Recycling Capital of Endowments
May 13, 2013
There is no shortage of material to read about the challenge of securing arts funding at a time when government sources are static or facing cutbacks. A recent article in the Toronto Globe and Mail (April 20, 2013) references this in the context of arts organizations winding up, which can be one way of ‘freeing resources’ for younger performing artists.
As I read the article, another reality came to mind – when an arts organization or artistic director decides it is time to close up shop or move on, how is their artistic legacy preserved? We see few solutions or resources allocated to for instance, preserving the choreography and staging of a ballet or archiving music composition. As senior artists or organizations make the decision to retire or are in transition, it is important that resources preserving the best of their art form as a legacy for future artists/arts organizations be part of the funding equation.
We don’t have a perfect solution today to address the question of legacy, but one way the Ontario Arts Foundation is able to continue supporting arts organizations is by ‘recycling capital’. Within the fine print of endowment agreements, is a provision that has turned out to be a quiet blessing to arts groups in Ontario. All endowments contain a provision which states that if an arts organization winds up, or loses its charitable status, the Foundation Board has the responsibility to re-allocate the capital to another arts organization. The endowment capital is not returned to the organization as it winds up, or to the original donors. The capital must continue to be used to support the arts in Ontario through another arts organization. Our Board identifies an arts organization whose arts mission/discipline is comparable to that of the organization winding up. In other words, private capital and government matching dollars (Arts Endowment Fund program) raised to support ‘dance’, will continue to support ‘dance’. The endowment may be added to an existing organizations’ endowment, or we may invite a new arts organization to create an endowment and receive immediate funding. We try, as much as possible, to keep the capital within the same geography/community where private donations were originally raised.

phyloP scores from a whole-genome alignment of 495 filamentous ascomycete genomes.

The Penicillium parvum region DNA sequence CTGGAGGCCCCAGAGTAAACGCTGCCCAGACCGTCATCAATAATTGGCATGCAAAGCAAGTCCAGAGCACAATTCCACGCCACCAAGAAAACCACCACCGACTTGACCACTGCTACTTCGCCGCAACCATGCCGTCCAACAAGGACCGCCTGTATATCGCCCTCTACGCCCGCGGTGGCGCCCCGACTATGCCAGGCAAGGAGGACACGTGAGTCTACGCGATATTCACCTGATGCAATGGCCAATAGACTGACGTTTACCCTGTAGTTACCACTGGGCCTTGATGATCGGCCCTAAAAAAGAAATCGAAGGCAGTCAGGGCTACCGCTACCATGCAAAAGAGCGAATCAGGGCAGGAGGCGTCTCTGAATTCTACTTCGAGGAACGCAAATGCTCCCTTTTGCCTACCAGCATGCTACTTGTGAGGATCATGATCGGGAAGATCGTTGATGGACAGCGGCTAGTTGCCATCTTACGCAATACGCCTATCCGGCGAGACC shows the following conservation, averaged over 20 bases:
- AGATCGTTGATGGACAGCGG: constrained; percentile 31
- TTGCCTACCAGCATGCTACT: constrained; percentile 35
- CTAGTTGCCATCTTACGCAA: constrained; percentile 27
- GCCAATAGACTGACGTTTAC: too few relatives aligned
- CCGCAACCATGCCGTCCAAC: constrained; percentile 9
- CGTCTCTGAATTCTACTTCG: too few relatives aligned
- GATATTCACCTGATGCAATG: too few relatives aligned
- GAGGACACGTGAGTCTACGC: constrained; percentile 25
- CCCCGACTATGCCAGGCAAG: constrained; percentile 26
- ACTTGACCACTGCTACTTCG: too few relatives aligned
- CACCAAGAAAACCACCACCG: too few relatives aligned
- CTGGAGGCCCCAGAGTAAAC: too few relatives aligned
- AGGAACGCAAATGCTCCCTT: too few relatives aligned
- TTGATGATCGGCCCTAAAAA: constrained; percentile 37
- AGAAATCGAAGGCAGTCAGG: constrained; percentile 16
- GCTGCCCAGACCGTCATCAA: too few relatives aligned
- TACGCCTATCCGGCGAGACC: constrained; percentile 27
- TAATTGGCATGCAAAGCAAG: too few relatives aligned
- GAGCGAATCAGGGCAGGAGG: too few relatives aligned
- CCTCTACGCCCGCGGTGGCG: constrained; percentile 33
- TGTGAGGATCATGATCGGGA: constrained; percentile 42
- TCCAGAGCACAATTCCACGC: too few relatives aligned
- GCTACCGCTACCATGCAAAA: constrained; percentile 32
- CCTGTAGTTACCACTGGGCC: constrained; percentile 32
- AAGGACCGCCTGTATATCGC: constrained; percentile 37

Since the OAF was established in 1991, we have re-cycled over $850,000, money which continues to be invested on behalf of arts organizations across Ontario. The income arising from the endowments is unrestricted and has tangible value to an arts organization.
At a time when arts organizations struggle to secure funding, the security of long term unrestricted annual income becomes quite attractive. Without the burden of lengthy, time consuming annual grant applications, arts organizations gain time to dedicate to their artistic endeavors. This is appealing to young arts groups trying to build a sustainable operation, and at the same time offers comfort to donors, who see their donations continuing to serve their initial purpose.
As the Globe article concludes, nobody thinks there is one solution for all companies. Endowments held by the Foundation are one quiet way that capital is kept at work, supporting Ontario arts organizations as they grow, mature and transition over the long term.